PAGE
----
FUKUSHIMA, Japan – In the first sign that contamination from Japan’s stricken nuclear complex had seeped into the food chain, officials said Saturday that radiation levels in spinach and milk from farms near the tsunami-crippled facility exceeded government safety limits.
Some amounts of radioactive iodine also were found in tap water Friday in Tokyo and elsewhere in Japan — although experts said none of those tests showed any health risks yet. The accumulation of radiation and poisonous particles from the nuclear plant explosions are likely to occur to the point of rendering the water supply unusable.
The Health Ministry also said that radioactive iodine slightly above government safety limits was found in drinking water at one point Thursday in a sampling from Fukushima prefecture, the site of the nuclear plant, but later tests showed the level had fallen again.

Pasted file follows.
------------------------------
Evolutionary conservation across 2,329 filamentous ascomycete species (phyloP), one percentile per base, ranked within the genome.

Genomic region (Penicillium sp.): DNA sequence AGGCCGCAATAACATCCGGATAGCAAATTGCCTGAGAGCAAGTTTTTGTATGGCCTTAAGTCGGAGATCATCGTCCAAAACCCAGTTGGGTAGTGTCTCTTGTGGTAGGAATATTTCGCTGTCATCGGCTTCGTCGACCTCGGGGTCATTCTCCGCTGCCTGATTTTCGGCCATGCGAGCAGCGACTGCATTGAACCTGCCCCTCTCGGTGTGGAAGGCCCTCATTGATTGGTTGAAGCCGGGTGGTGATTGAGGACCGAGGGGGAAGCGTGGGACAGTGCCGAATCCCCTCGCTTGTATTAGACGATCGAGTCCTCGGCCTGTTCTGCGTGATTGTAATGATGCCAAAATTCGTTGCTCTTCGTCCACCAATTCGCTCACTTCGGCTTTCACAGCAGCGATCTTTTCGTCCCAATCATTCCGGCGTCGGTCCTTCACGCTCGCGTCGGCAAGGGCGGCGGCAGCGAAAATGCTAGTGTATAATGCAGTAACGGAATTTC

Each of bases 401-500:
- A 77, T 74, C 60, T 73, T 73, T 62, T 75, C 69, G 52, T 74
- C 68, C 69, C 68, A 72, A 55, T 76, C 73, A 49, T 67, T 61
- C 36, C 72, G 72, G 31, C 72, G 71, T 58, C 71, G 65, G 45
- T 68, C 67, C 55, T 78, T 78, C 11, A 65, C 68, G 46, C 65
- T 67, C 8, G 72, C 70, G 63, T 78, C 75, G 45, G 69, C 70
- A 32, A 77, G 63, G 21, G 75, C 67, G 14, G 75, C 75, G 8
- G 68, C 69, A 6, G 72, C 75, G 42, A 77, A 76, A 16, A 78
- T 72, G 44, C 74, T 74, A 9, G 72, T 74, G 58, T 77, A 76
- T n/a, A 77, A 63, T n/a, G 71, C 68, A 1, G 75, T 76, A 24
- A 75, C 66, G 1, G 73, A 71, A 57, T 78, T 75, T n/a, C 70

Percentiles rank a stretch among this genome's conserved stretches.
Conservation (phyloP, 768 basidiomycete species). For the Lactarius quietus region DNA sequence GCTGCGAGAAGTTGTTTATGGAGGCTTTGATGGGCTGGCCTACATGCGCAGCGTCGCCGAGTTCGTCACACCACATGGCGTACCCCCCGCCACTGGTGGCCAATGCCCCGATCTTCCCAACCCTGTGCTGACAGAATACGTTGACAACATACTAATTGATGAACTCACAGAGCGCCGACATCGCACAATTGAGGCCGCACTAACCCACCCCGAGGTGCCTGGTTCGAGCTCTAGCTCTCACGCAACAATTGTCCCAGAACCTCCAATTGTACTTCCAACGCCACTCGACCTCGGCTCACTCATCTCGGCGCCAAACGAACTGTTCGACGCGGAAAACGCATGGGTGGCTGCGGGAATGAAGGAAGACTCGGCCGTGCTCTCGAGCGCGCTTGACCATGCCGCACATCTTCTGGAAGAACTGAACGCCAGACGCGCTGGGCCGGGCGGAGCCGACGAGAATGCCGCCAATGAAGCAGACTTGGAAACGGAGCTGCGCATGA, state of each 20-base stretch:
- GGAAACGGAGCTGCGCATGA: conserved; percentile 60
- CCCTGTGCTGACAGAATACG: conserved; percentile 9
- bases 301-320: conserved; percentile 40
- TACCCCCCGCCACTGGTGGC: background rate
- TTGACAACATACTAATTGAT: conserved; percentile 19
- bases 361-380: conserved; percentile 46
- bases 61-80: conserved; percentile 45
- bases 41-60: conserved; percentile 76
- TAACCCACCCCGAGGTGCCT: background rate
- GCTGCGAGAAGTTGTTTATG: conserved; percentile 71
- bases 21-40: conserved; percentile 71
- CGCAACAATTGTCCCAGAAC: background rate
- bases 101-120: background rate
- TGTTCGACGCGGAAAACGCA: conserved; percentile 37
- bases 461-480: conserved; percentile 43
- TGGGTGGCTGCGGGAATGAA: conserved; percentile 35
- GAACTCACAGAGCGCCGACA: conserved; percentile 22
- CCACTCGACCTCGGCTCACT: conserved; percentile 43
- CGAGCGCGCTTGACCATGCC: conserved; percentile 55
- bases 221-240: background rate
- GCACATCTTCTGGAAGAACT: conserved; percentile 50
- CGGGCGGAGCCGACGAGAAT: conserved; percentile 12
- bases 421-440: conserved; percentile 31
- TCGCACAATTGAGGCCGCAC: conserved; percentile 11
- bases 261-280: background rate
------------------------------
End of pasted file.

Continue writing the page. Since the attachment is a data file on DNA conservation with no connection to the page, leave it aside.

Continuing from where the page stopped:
Six workers trying to bring the Fukushima Dai-ichi plant back under control were exposed to more than 100 millisieverts of radiation — Japan’s normal limit for those involved in emergency operations, according to Tokyo Electric Power Co., which operates the complex. The government raised that limit to 250 millisieverts on Tuesday as the crisis escalated. Read More >>>>